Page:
Kodak 35mm film serves up a sinister slice of L.A.-noir for TNT’s
I Am the Night
January 30, 2019
Captured on Kodak 35mm film, TNT’s limited television series, I Am the Night, takes a forbidding trip into one of Hollywood’s most nefarious chapters.
Based around true events during the late 1960s, the six-part series tells the gripping story of Fauna Hodel (India Eisley), a teenage girl who was given away at birth, but who later uncovers dark secrets from her past.
Fauna grows up more or less comfortably in Sparks, on the sandy outskirts of Reno, Nevada, until one day she makes a discovery that leads her to question everything. As she begins to examine the mysteries of her origins, she encounters Jay Singletary (Chris Pine), a disgraced investigative reporter, haunted by the case that ruined him. Together they follow a sinister trail that swirls ever closer to a notorious physician, gynecologist Dr. George Hodel (Jefferson Mays), a man involved in some of Hollywood's darkest debauchery, and likely, its most abominable unsolved crime.
I Am the Night, written by Sam Sheridan, was inspired by Fauna Hodel’s autobiography, One Day She'll Darken. The first two episodes, which established the show’s overall noir-esque look and feel, were directed by Patty Jenkins, with cinematographer Matthew Jensen ASC. Episodes three and four were directed by Victoria Mahoney, working with DP Trevor Forrest, with the concluding pair of shows helmed by Carl Franklin collaborating with DP Michael McDonough BSC ASC.
The series filmed between October 2017 and March 2018 starting at Dust Bowl locations in Lancaster and San Dimas, California, which doubled for Sparks, before moving to multiple venues across the wider Los Angeles conurbation. These included the imposing John Sowden House, a residence built in 1926 in the Los Feliz area by architect Frank Lloyd Wright, noted for its use of ornamented textile blocks, striking facade and resemblance to a Mayan temple. The house was previously owned by the infamous Dr. Hodel. For the show’s denouement, filming also took place on the Hawaiian island of Oahu.
“Patty and I have been working pretty solidly together for three years now,” says Jensen, who also shot Wonder Woman (2017) and the upcoming Wonder Woman 1984 for Jenkins on 35mm Kodak film. “She is a great supporter and a true lover of celluloid. Harnessing assistance from Kodak, Panavision and the lab team at Fotokem, she played a major role in persuading the studio that she was better able to deliver something with gravitas on 35mm film than on digital.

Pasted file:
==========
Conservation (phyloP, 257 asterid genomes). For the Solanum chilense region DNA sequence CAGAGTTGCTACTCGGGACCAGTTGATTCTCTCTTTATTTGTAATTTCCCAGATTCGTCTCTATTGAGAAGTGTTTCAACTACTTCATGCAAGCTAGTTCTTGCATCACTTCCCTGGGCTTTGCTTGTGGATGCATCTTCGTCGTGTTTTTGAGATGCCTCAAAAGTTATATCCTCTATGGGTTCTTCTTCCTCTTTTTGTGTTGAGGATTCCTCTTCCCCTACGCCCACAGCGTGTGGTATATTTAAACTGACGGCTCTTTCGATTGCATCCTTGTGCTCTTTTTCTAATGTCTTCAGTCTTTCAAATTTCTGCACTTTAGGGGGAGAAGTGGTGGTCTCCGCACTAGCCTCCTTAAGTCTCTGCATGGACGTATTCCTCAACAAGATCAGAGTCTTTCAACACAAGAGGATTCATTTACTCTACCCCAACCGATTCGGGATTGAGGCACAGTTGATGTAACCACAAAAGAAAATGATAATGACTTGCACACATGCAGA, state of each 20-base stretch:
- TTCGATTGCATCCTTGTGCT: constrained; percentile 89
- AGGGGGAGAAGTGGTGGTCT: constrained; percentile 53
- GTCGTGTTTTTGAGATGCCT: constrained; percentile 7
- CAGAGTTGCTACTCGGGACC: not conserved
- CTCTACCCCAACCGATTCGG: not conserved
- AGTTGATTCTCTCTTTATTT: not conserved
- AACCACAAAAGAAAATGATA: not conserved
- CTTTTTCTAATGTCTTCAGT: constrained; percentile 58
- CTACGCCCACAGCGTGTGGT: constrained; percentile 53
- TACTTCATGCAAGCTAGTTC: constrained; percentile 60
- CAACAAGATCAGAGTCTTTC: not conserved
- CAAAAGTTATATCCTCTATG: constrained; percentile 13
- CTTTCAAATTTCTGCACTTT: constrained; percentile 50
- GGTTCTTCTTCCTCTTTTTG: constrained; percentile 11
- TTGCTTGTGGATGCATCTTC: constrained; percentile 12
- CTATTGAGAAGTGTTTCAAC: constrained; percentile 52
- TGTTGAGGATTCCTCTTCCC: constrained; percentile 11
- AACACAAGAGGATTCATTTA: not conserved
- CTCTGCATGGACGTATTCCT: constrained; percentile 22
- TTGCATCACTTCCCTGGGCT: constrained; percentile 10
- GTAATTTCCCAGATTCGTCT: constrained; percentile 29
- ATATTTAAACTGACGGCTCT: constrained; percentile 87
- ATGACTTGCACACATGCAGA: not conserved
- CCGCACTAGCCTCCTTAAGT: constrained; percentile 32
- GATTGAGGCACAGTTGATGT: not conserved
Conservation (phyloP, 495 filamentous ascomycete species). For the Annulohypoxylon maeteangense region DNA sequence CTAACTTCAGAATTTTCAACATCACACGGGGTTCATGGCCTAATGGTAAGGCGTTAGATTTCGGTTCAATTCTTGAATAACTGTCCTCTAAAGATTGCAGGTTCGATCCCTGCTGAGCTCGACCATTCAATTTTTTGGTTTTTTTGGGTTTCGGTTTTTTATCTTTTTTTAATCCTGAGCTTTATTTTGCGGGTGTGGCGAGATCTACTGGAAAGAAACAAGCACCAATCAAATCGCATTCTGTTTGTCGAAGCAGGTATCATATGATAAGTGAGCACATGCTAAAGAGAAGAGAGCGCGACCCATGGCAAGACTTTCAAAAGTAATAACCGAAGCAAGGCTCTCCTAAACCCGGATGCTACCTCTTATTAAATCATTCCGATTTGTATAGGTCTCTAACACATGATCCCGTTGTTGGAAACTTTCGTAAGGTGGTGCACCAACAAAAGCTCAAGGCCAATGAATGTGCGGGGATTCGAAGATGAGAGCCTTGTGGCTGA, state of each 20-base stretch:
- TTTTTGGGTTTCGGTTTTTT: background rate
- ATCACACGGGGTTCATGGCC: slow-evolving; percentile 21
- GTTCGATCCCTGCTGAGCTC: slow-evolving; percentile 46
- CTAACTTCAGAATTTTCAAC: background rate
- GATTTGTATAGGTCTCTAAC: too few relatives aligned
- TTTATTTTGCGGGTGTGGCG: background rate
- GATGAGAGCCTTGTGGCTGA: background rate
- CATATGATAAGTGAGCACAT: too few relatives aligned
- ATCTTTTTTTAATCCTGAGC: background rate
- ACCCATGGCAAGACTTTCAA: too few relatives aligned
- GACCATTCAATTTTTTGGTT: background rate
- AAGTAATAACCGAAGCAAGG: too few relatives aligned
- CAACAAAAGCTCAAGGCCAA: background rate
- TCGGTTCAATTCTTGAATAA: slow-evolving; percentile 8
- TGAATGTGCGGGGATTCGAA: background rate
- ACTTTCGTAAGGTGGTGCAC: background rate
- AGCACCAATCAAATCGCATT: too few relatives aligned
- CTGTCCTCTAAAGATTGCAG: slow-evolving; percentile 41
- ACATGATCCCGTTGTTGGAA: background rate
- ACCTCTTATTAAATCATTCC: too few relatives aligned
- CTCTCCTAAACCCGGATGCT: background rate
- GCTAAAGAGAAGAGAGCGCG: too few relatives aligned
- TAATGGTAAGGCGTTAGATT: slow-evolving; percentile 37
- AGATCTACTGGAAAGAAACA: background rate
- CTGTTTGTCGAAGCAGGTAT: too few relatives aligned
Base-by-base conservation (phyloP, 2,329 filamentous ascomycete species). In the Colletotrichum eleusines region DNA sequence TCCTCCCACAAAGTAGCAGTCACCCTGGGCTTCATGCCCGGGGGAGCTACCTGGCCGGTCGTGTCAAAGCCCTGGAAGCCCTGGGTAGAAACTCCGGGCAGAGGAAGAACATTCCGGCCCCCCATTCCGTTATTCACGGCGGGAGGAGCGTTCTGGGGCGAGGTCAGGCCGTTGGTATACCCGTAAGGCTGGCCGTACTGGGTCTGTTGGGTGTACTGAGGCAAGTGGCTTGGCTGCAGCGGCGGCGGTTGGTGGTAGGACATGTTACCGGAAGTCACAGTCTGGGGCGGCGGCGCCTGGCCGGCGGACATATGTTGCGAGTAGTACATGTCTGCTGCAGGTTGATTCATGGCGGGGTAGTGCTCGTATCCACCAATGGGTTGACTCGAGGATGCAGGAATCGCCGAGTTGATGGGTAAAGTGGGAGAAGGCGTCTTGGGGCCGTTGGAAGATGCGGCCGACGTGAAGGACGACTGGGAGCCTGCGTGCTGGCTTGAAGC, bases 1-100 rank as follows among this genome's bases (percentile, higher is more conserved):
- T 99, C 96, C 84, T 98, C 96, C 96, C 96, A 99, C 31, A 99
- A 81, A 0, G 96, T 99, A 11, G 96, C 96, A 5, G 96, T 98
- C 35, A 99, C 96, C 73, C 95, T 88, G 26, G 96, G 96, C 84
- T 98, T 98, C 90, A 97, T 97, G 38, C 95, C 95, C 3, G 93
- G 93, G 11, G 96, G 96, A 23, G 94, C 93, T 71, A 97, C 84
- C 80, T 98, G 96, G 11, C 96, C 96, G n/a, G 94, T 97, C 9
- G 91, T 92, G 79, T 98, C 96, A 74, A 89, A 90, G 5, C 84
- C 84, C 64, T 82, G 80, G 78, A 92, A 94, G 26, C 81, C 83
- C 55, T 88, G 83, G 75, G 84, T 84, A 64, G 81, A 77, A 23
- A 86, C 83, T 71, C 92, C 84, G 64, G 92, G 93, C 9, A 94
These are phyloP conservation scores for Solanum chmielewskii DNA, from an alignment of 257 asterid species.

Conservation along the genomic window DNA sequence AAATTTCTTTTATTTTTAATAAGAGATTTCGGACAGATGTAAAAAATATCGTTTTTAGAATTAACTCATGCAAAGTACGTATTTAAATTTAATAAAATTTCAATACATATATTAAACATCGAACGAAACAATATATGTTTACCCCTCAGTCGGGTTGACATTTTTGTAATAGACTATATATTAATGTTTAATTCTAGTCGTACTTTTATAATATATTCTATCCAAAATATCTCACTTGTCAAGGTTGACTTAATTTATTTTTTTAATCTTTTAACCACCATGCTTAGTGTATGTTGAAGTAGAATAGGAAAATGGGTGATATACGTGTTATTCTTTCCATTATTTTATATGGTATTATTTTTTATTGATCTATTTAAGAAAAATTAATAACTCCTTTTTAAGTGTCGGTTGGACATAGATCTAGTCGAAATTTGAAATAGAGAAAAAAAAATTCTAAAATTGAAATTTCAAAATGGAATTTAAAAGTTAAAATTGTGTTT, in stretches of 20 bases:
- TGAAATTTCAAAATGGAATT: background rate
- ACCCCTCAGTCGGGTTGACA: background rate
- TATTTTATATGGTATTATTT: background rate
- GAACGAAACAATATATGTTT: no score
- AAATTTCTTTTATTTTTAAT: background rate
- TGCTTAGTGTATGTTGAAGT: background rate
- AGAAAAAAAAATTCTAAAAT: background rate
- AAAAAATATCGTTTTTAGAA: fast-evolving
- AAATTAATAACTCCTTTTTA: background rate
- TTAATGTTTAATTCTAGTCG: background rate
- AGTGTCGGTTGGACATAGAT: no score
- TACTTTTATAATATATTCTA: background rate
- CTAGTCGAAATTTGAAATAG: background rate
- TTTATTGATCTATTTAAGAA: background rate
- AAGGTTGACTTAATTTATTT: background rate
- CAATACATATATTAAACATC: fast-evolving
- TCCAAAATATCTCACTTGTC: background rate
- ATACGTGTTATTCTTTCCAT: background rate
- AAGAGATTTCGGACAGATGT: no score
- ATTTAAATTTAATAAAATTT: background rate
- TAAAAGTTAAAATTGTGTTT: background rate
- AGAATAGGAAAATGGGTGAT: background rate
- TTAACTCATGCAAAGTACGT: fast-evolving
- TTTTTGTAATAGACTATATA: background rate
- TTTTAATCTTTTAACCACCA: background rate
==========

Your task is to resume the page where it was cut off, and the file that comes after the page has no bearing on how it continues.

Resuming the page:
“As this was a period show, we knew that film – in combination with the lenses, lighting, carefully dressed locations and the amazing costume design – would provide an automatic platform to the past, an instant nostalgia.”
Regarding the look-and-feel for the show, Jensen says, “It was a little hilarious when Patty and I brought out the exact same reference materials when we first met about the project. We knew we were in sync right from the start.”
Pictorial inspirations that helped provide an entry point to the late '60s period, included color stills work by photographers such as William Eggleston, Gordon Parks and Stephen Shore, which Jenkins and Jensen appreciated variously for their striking naturalism and vivid quality of colors. The pair also considered Alfred Hitchcock’s Vertigo (1958, DP Robert Burks) for the way the director created tension and portrayed cunning power shifts between characters through camera positioning, framing and blocking.
In shooting both the pilot and the second episode, Jensen developed a through-line of lenses, film stocks, exposure and processing techniques for Forrest and McDonough to follow for their work on subsequent episodes.
Starting with the lenses, Jensen selected Panavision PVintage glass. “My plan was to mimic the style and equipment of the day, and for the show to feel like it had been unearthed from the period,” he explains. “With their milky flares, plus quirky aberrations, sharpness and fall-off characteristics, the PVintage lenses offered a certain nostalgic, romantic authenticity, to which 35mm film makes an ideal complement.”
Jensen selected KODAK VISION3 500T Color Negative Film 5219 and VISION3 250D Color Negative Film 5207 for the production.
“I know the 500T 5219 very well, having used it for many years, and felt very comfortable deploying it for all the day/night interiors and night exterior scenes,” Jensen remarks. “It has a great color response on skin tones and was especially effective in capturing the blue/teal cast of the mercury vapor lighting of L.A. at dusk and nighttime. I also love its grain and the texture. I tend to rate the 500T at 400ASA to get some protection in terms of exposure and to encourage slightly richer blacks. I always have confidence that the 500T will retain details in both the highlights and at the low-end of the exposure range too, in the dark and shadow areas of the image.”